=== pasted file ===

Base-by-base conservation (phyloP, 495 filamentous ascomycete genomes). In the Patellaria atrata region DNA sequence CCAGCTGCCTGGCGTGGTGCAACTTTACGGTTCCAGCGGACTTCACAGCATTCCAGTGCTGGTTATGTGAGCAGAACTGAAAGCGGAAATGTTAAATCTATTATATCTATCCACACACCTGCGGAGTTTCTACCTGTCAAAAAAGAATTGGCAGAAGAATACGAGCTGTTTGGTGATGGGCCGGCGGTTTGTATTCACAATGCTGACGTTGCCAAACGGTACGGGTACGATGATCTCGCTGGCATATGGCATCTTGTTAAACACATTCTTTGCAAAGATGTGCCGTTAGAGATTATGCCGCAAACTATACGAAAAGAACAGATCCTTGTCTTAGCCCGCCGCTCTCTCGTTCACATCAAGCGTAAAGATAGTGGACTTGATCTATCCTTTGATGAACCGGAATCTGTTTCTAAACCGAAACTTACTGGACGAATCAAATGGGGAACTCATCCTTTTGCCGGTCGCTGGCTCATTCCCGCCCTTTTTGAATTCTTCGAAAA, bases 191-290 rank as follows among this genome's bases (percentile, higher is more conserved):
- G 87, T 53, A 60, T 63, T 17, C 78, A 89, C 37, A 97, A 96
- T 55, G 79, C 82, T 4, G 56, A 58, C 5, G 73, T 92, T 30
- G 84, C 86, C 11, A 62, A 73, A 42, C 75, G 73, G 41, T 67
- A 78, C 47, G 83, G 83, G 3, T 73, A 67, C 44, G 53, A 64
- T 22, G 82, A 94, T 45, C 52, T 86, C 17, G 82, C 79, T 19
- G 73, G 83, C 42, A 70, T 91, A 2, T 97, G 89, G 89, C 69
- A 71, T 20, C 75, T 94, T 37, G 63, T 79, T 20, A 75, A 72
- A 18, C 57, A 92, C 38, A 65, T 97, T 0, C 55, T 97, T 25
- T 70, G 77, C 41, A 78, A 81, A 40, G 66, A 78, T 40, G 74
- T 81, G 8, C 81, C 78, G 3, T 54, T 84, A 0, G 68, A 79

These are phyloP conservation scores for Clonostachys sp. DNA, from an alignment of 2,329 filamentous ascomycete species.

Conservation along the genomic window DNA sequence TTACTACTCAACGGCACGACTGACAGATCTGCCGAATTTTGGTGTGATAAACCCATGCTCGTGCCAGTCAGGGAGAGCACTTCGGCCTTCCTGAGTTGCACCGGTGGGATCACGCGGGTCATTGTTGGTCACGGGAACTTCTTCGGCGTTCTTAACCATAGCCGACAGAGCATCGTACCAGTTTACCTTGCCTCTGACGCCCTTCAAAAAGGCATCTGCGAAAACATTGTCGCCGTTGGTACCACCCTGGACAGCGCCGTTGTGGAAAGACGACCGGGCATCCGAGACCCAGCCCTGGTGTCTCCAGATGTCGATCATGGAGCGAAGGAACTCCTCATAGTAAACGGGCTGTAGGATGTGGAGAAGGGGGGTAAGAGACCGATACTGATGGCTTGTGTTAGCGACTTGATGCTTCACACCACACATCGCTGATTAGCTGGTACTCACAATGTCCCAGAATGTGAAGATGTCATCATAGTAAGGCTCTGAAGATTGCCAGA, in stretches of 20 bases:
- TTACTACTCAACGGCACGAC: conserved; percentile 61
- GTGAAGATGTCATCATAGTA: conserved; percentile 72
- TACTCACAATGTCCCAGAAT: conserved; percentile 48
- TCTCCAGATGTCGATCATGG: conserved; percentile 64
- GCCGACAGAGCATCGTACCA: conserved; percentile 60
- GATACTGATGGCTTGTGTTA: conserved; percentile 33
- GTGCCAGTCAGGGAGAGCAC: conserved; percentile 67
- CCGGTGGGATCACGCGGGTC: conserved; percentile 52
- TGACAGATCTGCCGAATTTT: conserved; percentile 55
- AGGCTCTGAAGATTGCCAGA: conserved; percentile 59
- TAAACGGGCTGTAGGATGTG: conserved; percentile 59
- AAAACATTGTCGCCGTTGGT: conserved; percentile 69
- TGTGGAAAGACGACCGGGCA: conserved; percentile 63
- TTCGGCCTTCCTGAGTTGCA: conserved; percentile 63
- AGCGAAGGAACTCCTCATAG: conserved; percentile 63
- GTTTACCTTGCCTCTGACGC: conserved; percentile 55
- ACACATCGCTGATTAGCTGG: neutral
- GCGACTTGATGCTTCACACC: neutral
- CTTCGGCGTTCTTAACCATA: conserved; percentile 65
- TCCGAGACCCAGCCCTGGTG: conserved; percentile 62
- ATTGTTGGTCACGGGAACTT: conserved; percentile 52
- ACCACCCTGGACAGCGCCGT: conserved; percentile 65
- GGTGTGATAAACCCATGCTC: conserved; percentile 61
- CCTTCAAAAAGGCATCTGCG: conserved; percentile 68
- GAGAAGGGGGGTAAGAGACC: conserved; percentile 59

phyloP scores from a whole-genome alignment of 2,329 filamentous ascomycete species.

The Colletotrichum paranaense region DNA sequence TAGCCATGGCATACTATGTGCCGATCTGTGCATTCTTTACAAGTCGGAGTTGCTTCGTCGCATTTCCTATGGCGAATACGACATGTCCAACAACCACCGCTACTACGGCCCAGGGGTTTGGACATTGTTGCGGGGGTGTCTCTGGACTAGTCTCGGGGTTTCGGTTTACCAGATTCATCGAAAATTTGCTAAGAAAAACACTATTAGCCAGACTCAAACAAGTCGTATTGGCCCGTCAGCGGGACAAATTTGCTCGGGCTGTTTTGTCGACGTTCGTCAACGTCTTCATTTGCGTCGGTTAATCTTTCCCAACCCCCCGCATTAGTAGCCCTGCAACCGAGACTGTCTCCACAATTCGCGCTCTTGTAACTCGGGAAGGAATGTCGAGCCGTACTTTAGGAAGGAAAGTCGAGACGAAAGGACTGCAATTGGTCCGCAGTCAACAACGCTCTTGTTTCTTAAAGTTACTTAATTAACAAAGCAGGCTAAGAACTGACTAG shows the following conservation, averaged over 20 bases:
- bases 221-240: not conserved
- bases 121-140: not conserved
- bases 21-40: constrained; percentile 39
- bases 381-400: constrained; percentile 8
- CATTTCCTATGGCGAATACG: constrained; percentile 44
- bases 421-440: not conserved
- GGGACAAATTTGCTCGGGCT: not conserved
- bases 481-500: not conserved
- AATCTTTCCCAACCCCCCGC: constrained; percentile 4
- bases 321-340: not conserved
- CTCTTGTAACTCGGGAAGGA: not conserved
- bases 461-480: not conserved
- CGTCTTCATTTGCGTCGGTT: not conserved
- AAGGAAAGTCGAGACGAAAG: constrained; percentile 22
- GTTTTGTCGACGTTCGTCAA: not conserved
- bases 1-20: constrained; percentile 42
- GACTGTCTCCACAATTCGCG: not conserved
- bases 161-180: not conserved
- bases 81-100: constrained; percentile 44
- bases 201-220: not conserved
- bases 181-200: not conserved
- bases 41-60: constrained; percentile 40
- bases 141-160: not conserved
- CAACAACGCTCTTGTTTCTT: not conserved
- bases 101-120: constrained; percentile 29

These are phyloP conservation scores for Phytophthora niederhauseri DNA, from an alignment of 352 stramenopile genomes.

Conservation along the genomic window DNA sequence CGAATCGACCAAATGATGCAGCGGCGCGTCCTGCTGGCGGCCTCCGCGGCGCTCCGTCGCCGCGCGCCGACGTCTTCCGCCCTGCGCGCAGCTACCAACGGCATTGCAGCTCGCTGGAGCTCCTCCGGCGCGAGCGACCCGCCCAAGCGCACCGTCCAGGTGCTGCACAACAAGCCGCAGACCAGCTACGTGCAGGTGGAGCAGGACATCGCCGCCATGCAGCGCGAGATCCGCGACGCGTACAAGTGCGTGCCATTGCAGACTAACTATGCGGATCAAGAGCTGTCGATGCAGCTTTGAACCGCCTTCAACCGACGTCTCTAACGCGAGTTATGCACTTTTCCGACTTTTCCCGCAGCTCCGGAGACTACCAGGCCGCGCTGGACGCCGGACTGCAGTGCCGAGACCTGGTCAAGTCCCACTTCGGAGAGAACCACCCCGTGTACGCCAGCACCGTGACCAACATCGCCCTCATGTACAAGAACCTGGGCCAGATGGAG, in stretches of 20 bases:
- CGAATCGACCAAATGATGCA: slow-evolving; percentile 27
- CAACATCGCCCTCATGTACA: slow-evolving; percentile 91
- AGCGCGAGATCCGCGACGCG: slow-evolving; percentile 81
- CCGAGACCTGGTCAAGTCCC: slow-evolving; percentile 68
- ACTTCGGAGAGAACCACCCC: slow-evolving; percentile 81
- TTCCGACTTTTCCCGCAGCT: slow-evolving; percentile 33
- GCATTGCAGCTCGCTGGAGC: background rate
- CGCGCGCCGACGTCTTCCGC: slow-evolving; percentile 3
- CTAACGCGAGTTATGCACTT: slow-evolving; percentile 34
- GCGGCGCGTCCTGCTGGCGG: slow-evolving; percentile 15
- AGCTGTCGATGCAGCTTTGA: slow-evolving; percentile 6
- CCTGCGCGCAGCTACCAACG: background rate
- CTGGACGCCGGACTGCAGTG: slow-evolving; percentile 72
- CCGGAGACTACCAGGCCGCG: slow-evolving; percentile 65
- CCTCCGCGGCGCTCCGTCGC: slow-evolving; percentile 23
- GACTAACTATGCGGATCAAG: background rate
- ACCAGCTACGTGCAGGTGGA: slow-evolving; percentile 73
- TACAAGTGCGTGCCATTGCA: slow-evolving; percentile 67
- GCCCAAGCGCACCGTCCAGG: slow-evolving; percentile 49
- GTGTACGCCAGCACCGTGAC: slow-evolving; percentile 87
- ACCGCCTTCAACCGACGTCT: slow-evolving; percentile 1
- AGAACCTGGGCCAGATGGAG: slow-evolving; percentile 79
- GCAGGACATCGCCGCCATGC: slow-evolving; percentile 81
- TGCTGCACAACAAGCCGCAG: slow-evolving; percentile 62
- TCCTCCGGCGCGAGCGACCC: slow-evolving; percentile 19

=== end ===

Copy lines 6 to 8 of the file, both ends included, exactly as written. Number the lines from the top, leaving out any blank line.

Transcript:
- T 22, G 82, A 94, T 45, C 52, T 86, C 17, G 82, C 79, T 19
- G 73, G 83, C 42, A 70, T 91, A 2, T 97, G 89, G 89, C 69
- A 71, T 20, C 75, T 94, T 37, G 63, T 79, T 20, A 75, A 72